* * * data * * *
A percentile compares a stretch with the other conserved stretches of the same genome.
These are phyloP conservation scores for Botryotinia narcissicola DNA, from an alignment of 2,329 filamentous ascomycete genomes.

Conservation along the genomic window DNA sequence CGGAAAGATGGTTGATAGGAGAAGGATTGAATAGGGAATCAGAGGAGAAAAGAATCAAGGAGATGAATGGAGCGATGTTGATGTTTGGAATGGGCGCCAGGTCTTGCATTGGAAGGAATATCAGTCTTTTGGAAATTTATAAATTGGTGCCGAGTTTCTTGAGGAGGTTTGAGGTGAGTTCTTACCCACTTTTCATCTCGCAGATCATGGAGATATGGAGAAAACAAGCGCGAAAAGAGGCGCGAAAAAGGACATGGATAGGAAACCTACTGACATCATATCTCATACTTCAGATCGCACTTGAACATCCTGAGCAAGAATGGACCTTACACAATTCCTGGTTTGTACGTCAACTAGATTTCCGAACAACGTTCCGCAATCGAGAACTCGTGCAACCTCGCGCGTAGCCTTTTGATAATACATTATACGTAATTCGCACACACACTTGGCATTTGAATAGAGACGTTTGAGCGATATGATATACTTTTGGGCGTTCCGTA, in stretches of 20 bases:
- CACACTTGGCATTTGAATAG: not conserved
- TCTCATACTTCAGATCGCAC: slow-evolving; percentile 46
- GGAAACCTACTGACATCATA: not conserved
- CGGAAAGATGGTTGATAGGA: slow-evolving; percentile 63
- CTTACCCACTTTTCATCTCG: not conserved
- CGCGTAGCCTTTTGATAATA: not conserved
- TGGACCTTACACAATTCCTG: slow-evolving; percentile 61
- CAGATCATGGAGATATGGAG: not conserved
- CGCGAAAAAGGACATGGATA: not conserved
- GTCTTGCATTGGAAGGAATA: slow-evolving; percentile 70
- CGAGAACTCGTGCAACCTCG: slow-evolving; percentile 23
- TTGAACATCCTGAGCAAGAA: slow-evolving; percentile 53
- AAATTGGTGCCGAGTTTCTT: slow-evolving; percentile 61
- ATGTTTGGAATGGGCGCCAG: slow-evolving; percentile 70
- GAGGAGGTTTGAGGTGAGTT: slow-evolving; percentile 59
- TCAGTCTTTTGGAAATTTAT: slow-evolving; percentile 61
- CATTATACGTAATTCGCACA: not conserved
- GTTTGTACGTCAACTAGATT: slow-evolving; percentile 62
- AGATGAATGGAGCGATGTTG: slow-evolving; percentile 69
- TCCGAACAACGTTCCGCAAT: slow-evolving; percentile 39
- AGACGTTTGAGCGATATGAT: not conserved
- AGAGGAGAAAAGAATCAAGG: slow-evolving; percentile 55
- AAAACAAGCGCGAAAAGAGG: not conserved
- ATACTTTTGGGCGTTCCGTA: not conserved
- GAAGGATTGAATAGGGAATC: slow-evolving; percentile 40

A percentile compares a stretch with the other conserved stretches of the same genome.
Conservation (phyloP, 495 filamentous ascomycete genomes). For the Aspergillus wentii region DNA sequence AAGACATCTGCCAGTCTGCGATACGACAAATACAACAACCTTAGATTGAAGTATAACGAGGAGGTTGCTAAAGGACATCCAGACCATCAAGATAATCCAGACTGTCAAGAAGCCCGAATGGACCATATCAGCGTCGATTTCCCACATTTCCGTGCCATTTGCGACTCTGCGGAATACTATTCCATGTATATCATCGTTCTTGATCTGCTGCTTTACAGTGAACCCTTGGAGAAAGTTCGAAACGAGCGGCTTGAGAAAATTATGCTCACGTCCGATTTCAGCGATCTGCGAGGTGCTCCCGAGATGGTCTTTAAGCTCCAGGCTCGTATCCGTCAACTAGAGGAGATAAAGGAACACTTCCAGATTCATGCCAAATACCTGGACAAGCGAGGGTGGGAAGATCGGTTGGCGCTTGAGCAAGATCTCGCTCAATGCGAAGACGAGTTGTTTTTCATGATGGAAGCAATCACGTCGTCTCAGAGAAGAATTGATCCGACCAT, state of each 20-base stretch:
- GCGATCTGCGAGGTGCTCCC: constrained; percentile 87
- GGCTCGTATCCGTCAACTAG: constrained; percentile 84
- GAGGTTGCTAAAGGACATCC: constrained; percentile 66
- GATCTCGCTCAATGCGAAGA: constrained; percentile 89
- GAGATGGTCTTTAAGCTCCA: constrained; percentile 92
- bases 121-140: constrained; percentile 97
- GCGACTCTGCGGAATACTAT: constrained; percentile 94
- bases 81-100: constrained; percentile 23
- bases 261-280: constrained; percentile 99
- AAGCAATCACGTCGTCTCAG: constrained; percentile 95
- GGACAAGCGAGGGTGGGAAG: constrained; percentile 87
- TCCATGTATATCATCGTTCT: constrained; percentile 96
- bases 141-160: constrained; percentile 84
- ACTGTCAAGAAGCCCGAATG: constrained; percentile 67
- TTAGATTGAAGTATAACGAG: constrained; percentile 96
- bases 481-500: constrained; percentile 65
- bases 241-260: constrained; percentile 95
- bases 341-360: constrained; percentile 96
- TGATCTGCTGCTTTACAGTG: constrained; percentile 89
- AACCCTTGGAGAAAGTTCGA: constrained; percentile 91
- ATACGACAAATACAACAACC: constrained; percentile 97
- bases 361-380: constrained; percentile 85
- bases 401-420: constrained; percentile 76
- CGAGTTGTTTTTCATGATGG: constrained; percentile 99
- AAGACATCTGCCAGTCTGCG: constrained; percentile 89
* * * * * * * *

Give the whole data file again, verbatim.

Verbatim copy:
A percentile compares a stretch with the other conserved stretches of the same genome.
These are phyloP conservation scores for Botryotinia narcissicola DNA, from an alignment of 2,329 filamentous ascomycete genomes.

Conservation along the genomic window DNA sequence CGGAAAGATGGTTGATAGGAGAAGGATTGAATAGGGAATCAGAGGAGAAAAGAATCAAGGAGATGAATGGAGCGATGTTGATGTTTGGAATGGGCGCCAGGTCTTGCATTGGAAGGAATATCAGTCTTTTGGAAATTTATAAATTGGTGCCGAGTTTCTTGAGGAGGTTTGAGGTGAGTTCTTACCCACTTTTCATCTCGCAGATCATGGAGATATGGAGAAAACAAGCGCGAAAAGAGGCGCGAAAAAGGACATGGATAGGAAACCTACTGACATCATATCTCATACTTCAGATCGCACTTGAACATCCTGAGCAAGAATGGACCTTACACAATTCCTGGTTTGTACGTCAACTAGATTTCCGAACAACGTTCCGCAATCGAGAACTCGTGCAACCTCGCGCGTAGCCTTTTGATAATACATTATACGTAATTCGCACACACACTTGGCATTTGAATAGAGACGTTTGAGCGATATGATATACTTTTGGGCGTTCCGTA, in stretches of 20 bases:
- CACACTTGGCATTTGAATAG: not conserved
- TCTCATACTTCAGATCGCAC: slow-evolving; percentile 46
- GGAAACCTACTGACATCATA: not conserved
- CGGAAAGATGGTTGATAGGA: slow-evolving; percentile 63
- CTTACCCACTTTTCATCTCG: not conserved
- CGCGTAGCCTTTTGATAATA: not conserved
- TGGACCTTACACAATTCCTG: slow-evolving; percentile 61
- CAGATCATGGAGATATGGAG: not conserved
- CGCGAAAAAGGACATGGATA: not conserved
- GTCTTGCATTGGAAGGAATA: slow-evolving; percentile 70
- CGAGAACTCGTGCAACCTCG: slow-evolving; percentile 23
- TTGAACATCCTGAGCAAGAA: slow-evolving; percentile 53
- AAATTGGTGCCGAGTTTCTT: slow-evolving; percentile 61
- ATGTTTGGAATGGGCGCCAG: slow-evolving; percentile 70
- GAGGAGGTTTGAGGTGAGTT: slow-evolving; percentile 59
- TCAGTCTTTTGGAAATTTAT: slow-evolving; percentile 61
- CATTATACGTAATTCGCACA: not conserved
- GTTTGTACGTCAACTAGATT: slow-evolving; percentile 62
- AGATGAATGGAGCGATGTTG: slow-evolving; percentile 69
- TCCGAACAACGTTCCGCAAT: slow-evolving; percentile 39
- AGACGTTTGAGCGATATGAT: not conserved
- AGAGGAGAAAAGAATCAAGG: slow-evolving; percentile 55
- AAAACAAGCGCGAAAAGAGG: not conserved
- ATACTTTTGGGCGTTCCGTA: not conserved
- GAAGGATTGAATAGGGAATC: slow-evolving; percentile 40

A percentile compares a stretch with the other conserved stretches of the same genome.
Conservation (phyloP, 495 filamentous ascomycete genomes). For the Aspergillus wentii region DNA sequence AAGACATCTGCCAGTCTGCGATACGACAAATACAACAACCTTAGATTGAAGTATAACGAGGAGGTTGCTAAAGGACATCCAGACCATCAAGATAATCCAGACTGTCAAGAAGCCCGAATGGACCATATCAGCGTCGATTTCCCACATTTCCGTGCCATTTGCGACTCTGCGGAATACTATTCCATGTATATCATCGTTCTTGATCTGCTGCTTTACAGTGAACCCTTGGAGAAAGTTCGAAACGAGCGGCTTGAGAAAATTATGCTCACGTCCGATTTCAGCGATCTGCGAGGTGCTCCCGAGATGGTCTTTAAGCTCCAGGCTCGTATCCGTCAACTAGAGGAGATAAAGGAACACTTCCAGATTCATGCCAAATACCTGGACAAGCGAGGGTGGGAAGATCGGTTGGCGCTTGAGCAAGATCTCGCTCAATGCGAAGACGAGTTGTTTTTCATGATGGAAGCAATCACGTCGTCTCAGAGAAGAATTGATCCGACCAT, state of each 20-base stretch:
- GCGATCTGCGAGGTGCTCCC: constrained; percentile 87
- GGCTCGTATCCGTCAACTAG: constrained; percentile 84
- GAGGTTGCTAAAGGACATCC: constrained; percentile 66
- GATCTCGCTCAATGCGAAGA: constrained; percentile 89
- GAGATGGTCTTTAAGCTCCA: constrained; percentile 92
- bases 121-140: constrained; percentile 97
- GCGACTCTGCGGAATACTAT: constrained; percentile 94
- bases 81-100: constrained; percentile 23
- bases 261-280: constrained; percentile 99
- AAGCAATCACGTCGTCTCAG: constrained; percentile 95
- GGACAAGCGAGGGTGGGAAG: constrained; percentile 87
- TCCATGTATATCATCGTTCT: constrained; percentile 96
- bases 141-160: constrained; percentile 84
- ACTGTCAAGAAGCCCGAATG: constrained; percentile 67
- TTAGATTGAAGTATAACGAG: constrained; percentile 96
- bases 481-500: constrained; percentile 65
- bases 241-260: constrained; percentile 95
- bases 341-360: constrained; percentile 96
- TGATCTGCTGCTTTACAGTG: constrained; percentile 89
- AACCCTTGGAGAAAGTTCGA: constrained; percentile 91
- ATACGACAAATACAACAACC: constrained; percentile 97
- bases 361-380: constrained; percentile 85
- bases 401-420: constrained; percentile 76
- CGAGTTGTTTTTCATGATGG: constrained; percentile 99
- AAGACATCTGCCAGTCTGCG: constrained; percentile 89